Facebook and the other social-media giants are under fire for censoring not just conservatives but also liberals, and now a case is before the U.S. Supreme Court that might alter how those companies operate.
Are they private companies that can censor their users? Or are they more like public utilities that can be regulated, and does their connection to government open them to First Amendment claims?
Manhattan Community Access Corp. v. Halleck might settle it.
The case involves Manhattan Neighborhood Network, a public-access channel in New York. MNN killed a video because it contained scatological language that, MNN said, trespassed its policies. The video’s producers, citing the First Amendment, sued. Because MNN acted for the state, it could not refuse to broadcast the video.
Reported Constitution Daily, “the case made its way through the legal system until a divided three-judge Second Circuit Appeals panel ruled in favor of the producers. Although MNN was a privately owned non-profit that operated the TV channel, two judges believed its programming represented a public forum protected by the First Amendment.”
MNN’s brief made clear what is at stake: “If the minimal nexus MNN has to the government is sufficient to find state action, then entities such as Time Warner, Facebook, Twitter, and National Public Radio, all of which have similar (though minimal) connections to government, should be concerned,” MNN said.
As The New American reported on Monday, Facebook attacked more than 800 pages and users because of their content, and Google is preparing to be a “good censor.”
The victims of the attack included popular liberal pages, although the social-media companies themselves are hotbeds of leftist social-justice activism. For months, conservatives have rightly claimed that the leftists who manage and work for the platforms are censoring their views. The campaign to destroy conspiracy peddler Alex Jones, whom Facebook, Twitter, and YouTube have banned, is but one example.
Still, CNBC reported about the case, “Some observers [say] the justices are unlikely to rule in a way that could substantially impact social media companies.”
One expert said that a ruling to make completely unregulated social-media platforms would intensify the hostility among users, eventually pushing them away. “[Twitter] is an uncivil place as it is,” he told CNBC. “But it will become less civil.”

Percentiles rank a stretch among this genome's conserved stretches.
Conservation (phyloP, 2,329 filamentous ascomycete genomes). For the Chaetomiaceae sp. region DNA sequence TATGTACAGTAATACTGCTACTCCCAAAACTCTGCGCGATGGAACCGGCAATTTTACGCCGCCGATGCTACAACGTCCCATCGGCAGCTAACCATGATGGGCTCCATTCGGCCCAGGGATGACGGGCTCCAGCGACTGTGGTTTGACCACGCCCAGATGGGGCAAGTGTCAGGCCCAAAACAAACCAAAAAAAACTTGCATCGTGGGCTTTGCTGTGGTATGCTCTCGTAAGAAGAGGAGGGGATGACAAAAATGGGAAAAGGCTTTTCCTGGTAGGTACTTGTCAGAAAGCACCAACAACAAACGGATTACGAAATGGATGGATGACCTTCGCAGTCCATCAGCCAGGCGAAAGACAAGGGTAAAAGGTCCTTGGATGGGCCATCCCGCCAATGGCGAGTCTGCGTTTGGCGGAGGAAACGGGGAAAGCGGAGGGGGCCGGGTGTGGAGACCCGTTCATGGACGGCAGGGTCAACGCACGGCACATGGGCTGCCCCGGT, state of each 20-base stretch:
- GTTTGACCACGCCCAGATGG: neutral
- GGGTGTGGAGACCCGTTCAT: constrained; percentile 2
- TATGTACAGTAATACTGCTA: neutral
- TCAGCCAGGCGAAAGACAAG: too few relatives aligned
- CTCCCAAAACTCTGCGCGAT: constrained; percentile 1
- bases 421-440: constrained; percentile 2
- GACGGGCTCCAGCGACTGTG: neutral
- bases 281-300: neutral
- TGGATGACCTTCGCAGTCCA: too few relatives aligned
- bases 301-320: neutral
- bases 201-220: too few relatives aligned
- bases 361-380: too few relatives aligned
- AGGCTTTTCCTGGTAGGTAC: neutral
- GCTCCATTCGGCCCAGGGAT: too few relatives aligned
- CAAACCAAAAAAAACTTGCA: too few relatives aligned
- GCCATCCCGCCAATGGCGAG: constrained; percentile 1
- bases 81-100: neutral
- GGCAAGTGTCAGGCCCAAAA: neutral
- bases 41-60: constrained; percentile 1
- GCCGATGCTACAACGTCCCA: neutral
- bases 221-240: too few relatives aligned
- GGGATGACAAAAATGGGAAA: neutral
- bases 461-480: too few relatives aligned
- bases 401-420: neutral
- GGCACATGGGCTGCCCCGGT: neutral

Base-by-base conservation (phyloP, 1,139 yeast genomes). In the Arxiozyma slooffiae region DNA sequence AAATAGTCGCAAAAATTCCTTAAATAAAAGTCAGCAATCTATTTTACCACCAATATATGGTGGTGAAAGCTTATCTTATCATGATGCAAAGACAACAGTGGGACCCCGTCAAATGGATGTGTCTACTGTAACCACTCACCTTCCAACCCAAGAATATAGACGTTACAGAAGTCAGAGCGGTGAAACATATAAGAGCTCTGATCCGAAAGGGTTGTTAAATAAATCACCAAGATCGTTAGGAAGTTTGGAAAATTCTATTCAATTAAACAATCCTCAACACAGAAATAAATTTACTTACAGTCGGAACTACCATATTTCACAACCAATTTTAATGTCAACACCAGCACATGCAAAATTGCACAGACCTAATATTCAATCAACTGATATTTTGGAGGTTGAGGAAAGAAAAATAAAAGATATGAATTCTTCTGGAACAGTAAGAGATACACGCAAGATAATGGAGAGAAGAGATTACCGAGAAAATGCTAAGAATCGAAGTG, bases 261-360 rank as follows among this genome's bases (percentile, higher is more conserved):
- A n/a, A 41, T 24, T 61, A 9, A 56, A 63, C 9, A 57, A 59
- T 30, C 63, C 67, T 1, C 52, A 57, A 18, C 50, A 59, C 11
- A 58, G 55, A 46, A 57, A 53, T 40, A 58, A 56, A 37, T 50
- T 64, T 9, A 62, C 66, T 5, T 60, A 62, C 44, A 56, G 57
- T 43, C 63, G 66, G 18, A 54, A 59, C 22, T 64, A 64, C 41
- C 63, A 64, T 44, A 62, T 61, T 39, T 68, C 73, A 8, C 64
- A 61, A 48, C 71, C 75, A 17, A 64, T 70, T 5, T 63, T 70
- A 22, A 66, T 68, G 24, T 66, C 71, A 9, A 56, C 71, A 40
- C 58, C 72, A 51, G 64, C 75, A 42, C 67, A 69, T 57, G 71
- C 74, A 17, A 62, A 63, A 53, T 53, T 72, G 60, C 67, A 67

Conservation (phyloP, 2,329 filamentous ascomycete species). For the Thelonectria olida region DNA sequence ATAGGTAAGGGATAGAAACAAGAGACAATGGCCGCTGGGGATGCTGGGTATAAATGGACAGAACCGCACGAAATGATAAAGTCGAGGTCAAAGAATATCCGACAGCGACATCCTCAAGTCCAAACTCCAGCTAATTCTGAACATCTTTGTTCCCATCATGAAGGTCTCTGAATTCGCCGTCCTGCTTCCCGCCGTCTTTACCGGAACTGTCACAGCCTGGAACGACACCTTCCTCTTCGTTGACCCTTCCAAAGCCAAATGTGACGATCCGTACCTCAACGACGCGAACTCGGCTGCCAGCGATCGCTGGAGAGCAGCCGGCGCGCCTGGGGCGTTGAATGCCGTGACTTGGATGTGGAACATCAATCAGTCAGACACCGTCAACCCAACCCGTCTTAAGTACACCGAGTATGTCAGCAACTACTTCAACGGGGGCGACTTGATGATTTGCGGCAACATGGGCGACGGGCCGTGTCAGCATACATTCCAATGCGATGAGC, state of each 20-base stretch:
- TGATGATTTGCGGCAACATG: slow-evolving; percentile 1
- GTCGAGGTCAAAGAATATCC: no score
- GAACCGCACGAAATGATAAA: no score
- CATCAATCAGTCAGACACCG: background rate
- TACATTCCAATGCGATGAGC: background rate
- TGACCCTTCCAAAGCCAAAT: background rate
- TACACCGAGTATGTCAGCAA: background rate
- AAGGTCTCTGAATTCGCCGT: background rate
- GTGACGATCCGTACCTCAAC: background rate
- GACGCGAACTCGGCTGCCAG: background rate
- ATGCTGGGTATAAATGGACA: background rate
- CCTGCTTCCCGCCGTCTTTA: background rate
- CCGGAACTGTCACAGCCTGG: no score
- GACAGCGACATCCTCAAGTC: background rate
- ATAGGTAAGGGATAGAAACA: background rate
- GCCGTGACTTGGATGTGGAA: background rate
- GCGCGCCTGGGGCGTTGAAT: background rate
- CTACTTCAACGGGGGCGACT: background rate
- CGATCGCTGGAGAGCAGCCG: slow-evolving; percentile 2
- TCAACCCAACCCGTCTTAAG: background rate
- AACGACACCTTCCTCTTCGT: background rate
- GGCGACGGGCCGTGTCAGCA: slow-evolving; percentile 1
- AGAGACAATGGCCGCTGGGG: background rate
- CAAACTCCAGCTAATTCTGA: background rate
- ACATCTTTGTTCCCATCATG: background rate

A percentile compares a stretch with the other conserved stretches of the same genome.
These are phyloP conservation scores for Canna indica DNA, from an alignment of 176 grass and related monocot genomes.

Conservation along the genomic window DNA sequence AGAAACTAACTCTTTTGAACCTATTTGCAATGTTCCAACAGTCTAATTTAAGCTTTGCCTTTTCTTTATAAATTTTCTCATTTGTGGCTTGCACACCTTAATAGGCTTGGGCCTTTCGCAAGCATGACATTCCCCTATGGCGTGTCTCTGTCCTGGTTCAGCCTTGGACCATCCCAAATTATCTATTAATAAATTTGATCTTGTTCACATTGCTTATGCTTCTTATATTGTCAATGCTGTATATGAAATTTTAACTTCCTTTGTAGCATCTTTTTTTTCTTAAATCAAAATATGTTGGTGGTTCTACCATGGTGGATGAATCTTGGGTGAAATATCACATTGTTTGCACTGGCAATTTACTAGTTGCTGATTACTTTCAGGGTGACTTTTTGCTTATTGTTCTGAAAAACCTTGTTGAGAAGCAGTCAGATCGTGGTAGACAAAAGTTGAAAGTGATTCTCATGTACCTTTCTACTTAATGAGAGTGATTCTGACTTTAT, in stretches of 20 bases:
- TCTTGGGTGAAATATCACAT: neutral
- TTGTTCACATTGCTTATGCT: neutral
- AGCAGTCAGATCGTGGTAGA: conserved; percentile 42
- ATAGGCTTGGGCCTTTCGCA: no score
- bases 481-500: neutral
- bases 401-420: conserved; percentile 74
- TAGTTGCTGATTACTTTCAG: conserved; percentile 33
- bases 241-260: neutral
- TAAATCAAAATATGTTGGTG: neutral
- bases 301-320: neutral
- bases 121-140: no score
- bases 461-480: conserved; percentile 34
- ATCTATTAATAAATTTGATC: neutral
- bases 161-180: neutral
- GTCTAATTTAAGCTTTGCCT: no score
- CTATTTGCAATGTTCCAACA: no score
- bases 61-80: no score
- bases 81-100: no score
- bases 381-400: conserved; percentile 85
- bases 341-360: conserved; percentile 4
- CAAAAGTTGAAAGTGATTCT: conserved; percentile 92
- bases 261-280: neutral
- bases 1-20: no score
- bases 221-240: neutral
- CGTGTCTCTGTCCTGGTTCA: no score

True, perhaps, but who will decide what “civil” means, and whom will Twitter censor should it “become less civil?”
Whatever the answer, the courts haven’t said that the First Amendment guarantees access to privately owned social-media platforms, CNBC observed:
Courts in California and New Jersey [have found] that social media companies don't constitute state actors subject to First Amendment liability. A federal judge in New York ruled in May that the First Amendment protected users interacting with parts of Twitter, including the president's feed. But that ruling did not apply to Twitter as a whole.
But in another case, “the court struck down a state law that prohibited sex offenders from accessing social media sites” because social-media sites are “a modern public square.’”
Google, which controls 90 percent of the searches on the Internet, said likewise, and Facebook honcho Mark Zuckerberg testified likewise before the Senate's Commerce and Judiciary Committee and the European Parliament. Facebook is a “neutral public forum,” he told Senator Ted Cruz (R-Texas). Facebook is a “platform for all ideas.”
When Zuckerberg testified before the European Parliament, British conservative Nigel Farage observed that neither the election of Donald Trump nor the passage of the referendum for Britain to leave the European Union would have been possible without social media. Yet people with “majority mainstream opinions” are “willfully discriminated against.”
“Who decides what is acceptable, who are these ... third-party fact checkers?” he asked, referring to the leftist enforcers such as the Southern Poverty Law Center that police Amazon, Facebook, and YouTube.
Zuckerberg repeated what he told Cruz. He added that he wants to “share any idea across the political spectrum. It’s very important to me that we’re a service that allows for a wide variety of political discourse.... I can commit to you today that we have never and will not make decisions on what content is allowed or how we do ranking on the basis of a political orientation.”